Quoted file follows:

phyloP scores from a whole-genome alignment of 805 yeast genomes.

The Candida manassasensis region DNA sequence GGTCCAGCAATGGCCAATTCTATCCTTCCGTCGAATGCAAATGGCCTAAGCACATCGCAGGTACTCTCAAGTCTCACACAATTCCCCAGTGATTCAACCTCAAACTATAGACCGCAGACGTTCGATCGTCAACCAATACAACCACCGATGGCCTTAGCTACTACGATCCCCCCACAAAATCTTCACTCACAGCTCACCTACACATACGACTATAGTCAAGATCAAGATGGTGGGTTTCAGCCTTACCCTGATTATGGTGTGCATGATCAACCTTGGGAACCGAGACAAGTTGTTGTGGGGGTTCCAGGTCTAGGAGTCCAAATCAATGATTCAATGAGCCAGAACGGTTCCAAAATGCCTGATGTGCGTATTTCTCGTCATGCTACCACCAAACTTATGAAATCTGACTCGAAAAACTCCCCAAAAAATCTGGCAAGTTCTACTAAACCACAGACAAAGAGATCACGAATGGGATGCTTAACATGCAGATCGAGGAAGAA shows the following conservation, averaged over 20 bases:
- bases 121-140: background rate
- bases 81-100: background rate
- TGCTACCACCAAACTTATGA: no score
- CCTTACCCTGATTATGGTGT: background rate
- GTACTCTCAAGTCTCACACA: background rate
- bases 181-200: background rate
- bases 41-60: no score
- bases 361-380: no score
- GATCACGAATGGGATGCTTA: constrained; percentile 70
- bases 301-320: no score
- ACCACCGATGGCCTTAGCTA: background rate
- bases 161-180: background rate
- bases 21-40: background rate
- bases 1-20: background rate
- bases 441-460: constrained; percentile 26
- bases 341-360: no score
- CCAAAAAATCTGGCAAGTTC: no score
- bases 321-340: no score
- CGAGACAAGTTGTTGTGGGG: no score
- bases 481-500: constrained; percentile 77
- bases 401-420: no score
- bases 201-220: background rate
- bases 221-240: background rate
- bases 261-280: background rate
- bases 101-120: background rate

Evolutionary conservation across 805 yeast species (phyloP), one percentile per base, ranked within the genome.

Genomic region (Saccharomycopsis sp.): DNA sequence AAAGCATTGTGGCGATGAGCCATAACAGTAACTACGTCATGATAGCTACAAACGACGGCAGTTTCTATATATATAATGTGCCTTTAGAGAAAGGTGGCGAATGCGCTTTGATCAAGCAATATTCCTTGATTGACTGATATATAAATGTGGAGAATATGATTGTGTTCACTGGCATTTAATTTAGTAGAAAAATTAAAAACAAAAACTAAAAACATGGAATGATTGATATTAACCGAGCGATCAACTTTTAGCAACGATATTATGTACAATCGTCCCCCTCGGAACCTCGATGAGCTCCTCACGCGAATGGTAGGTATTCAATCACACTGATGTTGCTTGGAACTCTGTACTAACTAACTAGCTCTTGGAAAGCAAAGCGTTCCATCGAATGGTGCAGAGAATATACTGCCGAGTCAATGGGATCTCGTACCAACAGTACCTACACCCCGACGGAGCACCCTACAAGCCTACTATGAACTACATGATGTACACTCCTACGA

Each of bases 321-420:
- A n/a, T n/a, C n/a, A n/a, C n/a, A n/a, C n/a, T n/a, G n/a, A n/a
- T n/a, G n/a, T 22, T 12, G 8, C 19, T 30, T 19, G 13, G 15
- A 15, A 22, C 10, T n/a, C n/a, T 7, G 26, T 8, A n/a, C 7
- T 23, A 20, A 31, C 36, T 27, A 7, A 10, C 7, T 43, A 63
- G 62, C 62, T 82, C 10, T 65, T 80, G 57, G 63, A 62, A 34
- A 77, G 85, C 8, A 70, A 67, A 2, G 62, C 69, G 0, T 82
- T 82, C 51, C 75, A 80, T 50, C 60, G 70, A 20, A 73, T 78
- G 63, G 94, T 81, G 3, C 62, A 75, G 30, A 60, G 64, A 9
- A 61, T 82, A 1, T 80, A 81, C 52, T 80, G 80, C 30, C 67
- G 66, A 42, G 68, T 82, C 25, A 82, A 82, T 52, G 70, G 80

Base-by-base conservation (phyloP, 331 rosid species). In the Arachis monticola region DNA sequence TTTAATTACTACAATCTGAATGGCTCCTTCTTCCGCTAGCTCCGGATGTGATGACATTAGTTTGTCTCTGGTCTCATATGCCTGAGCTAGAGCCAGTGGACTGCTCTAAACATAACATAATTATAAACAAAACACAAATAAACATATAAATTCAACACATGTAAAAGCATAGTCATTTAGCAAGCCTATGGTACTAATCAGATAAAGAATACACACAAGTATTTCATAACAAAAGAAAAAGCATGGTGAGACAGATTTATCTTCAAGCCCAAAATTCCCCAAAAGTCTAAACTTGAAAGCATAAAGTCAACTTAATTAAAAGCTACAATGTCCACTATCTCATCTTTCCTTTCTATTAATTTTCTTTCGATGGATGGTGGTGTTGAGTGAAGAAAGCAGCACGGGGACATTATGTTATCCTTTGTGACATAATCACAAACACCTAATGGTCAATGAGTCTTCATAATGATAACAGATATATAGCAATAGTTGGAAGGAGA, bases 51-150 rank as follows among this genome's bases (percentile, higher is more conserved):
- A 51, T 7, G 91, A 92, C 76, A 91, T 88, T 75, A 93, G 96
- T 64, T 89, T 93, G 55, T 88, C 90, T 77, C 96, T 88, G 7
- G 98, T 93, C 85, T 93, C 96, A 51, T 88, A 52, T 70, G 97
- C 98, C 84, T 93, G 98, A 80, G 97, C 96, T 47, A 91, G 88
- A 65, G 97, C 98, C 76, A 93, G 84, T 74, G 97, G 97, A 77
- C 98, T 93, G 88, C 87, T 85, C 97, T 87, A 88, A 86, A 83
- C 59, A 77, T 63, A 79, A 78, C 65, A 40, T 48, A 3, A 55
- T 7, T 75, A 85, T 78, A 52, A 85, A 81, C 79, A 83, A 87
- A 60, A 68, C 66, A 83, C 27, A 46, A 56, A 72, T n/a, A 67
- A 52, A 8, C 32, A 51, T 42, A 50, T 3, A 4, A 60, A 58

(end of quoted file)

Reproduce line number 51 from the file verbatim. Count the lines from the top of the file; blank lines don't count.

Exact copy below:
- A 52, A 8, C 32, A 51, T 42, A 50, T 3, A 4, A 60, A 58